Chill Thrills, Student Life

Tried and true hangover cures

The end of the semester is fast approaching, and with that, an influx of graduation parties and end-of-year get-togethers await you. Don’t get too ahead of yourself though: Finals are also right around the corner, so you can’t slack off just yet. Excessive drinking and hangover symptoms can ruin that fragile work-life balance so many of us seek to perfect. So, whether it’s nausea, headaches, fatigue, or simply regret, the Tribune has vetted some hangover remedies to get you back into tip-top shape.

Solution 1: The pantry

         Eating well in the morning can make all the difference after a big night out. While some people swear by greasy foods like bacon or hash browns, they can upset your stomach and leave you feeling worse. It’s recommended to eat foods that will hydrate you, pump up your blood sugar, and replace lost nutrients like salt and potassium. Fruits, including oranges, strawberries, and bananas, are a good place to start. Staples for treating colds also work for treating hangovers—toast, bagels, and bouillon soup can nourish you without upsetting your stomach.

Solution 2: The bed

         If you’re feeling hungover but want to push yourself to study, take a step back and assess your energy levels: If you can afford to rest for a couple more hours, you’ll be left with fewer, but ultimately more productive, hours to study. Even if you have to wake up early, don’t ignore any rest throughout the day. Naps of even 20 minutes, whether at your place, on the bus, or on campus, can be great for reducing fatigue and other hangover symptoms. Close your blinds and turn on the “do not disturb” phone setting so that your sleep can be as restful as possible.

Solution 3: The Elkay

         Since alcohol is a diuretic, the best hangover preventative is to drink plenty of water the night of the party and, at the very least, drink a glass of water or two before you go to sleep. But if you wake up and remember that you barely drank a drop of water all night, start rehydrating as soon as you can. Fill up a big bottle of water and keep it with you the entire day.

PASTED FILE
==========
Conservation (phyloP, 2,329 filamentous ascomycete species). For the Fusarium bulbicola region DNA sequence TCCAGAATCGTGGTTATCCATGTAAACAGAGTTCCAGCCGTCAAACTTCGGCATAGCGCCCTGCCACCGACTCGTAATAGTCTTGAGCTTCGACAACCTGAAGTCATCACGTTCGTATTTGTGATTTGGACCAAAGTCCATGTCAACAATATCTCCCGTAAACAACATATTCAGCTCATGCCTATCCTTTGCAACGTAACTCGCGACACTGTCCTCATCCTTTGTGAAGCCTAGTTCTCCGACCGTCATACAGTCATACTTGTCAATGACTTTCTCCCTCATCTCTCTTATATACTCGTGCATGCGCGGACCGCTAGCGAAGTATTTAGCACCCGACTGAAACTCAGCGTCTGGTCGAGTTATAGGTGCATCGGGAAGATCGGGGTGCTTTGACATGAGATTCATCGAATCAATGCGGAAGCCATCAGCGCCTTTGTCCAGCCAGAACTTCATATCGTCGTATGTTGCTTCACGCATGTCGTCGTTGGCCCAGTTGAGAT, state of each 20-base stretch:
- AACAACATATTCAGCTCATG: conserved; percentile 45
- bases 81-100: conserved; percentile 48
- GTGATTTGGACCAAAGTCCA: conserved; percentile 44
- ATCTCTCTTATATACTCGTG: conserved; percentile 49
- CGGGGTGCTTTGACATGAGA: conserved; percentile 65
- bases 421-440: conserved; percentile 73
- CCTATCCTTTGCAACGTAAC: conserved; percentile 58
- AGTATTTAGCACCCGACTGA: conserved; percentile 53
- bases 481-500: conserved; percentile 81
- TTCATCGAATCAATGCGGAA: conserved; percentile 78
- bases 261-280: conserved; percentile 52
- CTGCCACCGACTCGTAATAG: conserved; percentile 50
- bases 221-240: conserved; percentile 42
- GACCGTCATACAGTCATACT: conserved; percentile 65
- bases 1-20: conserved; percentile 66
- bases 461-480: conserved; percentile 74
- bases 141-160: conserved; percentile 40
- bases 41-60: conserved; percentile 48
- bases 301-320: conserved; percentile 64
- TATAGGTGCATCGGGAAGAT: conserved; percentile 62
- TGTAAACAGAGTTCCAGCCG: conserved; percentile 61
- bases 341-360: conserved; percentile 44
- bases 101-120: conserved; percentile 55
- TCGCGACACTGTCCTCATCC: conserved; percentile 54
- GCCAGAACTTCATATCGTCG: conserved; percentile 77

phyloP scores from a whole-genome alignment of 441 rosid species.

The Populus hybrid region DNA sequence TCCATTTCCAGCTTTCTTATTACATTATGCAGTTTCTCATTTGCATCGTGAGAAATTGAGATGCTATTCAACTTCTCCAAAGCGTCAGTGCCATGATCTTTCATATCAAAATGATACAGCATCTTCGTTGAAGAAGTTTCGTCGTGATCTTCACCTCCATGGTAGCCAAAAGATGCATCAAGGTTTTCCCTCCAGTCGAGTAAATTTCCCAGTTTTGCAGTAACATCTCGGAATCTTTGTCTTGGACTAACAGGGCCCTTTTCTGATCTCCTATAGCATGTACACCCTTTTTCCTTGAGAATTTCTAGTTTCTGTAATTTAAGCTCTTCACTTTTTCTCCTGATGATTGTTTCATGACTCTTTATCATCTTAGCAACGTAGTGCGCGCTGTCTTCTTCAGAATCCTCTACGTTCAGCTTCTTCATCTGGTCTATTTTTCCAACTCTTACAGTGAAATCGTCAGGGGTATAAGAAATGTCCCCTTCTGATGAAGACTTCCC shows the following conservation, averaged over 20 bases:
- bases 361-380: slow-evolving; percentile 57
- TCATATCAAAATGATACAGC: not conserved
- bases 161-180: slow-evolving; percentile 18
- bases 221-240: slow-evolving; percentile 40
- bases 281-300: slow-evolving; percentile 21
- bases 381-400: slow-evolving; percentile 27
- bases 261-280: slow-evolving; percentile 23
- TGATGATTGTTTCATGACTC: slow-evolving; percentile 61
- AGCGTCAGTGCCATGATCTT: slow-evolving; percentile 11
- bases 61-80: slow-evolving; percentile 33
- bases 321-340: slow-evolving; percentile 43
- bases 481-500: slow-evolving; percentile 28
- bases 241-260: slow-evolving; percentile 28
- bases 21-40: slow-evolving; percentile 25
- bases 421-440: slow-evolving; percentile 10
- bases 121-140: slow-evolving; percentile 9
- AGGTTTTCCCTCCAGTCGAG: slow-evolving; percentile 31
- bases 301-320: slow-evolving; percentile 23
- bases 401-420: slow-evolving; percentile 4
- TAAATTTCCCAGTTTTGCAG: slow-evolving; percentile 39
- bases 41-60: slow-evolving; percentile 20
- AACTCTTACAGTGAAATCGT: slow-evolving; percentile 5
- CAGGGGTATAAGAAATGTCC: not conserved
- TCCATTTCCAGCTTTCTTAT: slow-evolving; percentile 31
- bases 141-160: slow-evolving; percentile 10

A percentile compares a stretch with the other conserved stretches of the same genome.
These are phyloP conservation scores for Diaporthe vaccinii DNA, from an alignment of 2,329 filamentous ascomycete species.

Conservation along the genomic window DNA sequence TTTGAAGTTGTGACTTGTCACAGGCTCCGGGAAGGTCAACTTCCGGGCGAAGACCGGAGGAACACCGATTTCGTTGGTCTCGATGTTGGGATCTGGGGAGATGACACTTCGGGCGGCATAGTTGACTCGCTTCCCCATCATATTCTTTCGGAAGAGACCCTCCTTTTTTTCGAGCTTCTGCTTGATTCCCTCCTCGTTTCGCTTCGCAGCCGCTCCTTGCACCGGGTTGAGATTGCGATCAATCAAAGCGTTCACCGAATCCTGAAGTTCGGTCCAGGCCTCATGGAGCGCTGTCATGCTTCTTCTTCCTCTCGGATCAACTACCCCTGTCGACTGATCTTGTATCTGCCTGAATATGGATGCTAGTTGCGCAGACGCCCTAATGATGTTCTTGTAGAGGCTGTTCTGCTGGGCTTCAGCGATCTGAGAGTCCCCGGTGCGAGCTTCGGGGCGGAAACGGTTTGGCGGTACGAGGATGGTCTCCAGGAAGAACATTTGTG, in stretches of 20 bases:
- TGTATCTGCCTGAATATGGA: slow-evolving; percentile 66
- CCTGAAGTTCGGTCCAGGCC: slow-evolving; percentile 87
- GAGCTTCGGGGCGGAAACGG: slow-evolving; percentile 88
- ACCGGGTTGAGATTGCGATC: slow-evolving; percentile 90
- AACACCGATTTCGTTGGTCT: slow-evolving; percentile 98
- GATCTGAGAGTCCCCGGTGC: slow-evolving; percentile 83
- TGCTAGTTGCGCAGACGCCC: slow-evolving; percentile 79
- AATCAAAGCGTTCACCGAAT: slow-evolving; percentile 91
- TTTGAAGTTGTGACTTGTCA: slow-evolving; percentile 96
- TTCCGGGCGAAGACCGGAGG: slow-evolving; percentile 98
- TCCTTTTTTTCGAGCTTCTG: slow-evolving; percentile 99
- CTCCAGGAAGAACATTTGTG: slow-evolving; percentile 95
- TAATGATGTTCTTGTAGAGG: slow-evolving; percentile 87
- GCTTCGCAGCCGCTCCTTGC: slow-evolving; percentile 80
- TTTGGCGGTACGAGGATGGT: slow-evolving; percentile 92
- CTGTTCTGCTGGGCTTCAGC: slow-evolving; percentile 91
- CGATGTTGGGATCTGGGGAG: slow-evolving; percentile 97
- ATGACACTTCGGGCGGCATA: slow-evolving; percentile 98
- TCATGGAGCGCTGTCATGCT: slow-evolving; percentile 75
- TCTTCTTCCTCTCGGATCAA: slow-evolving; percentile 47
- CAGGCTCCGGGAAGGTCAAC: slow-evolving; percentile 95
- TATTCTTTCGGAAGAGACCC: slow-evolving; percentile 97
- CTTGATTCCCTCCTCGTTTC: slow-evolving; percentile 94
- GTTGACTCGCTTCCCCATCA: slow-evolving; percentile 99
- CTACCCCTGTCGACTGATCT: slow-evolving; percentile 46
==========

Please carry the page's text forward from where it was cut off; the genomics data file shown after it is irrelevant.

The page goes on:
Solution 4: The gym supplies

         Beyond rehydrating with water, it’s important to replenish the electrolytes you lost. Electrolytes, which include nutrients like sodium, potassium, calcium, phosphorus, and magnesium, come bottled, as a gel, and in powdered form. If you’re looking for a drink, Gatorade, Vitamin Water, and Bai are some of the readily available choices. For electrolyte powder, try Nuun or Biosteel. 

Solution 5: The medicine cabinet

         If your head is pounding, reach for some ibuprofen, commonly found in Advil. It is  recommended to avoid acetaminophen, commonly found in Tylenol, as acetaminophen reacts negatively to remaining alcohol in the body. When combined with frequent and heavy alcohol use, repeated doses of acetaminophen can result in liver damage. 

Solution 6: The nightstand

A common hangover symptom is sensitivity to light and sound. It’s easy to control your environment when you live alone, but if you have roommates or need to head out, insulate yourself by grabbing your sunglasses, baseball cap, and earplugs. A pair of earbuds with rubber tips will do wonders at keeping ambient noise at bay. 

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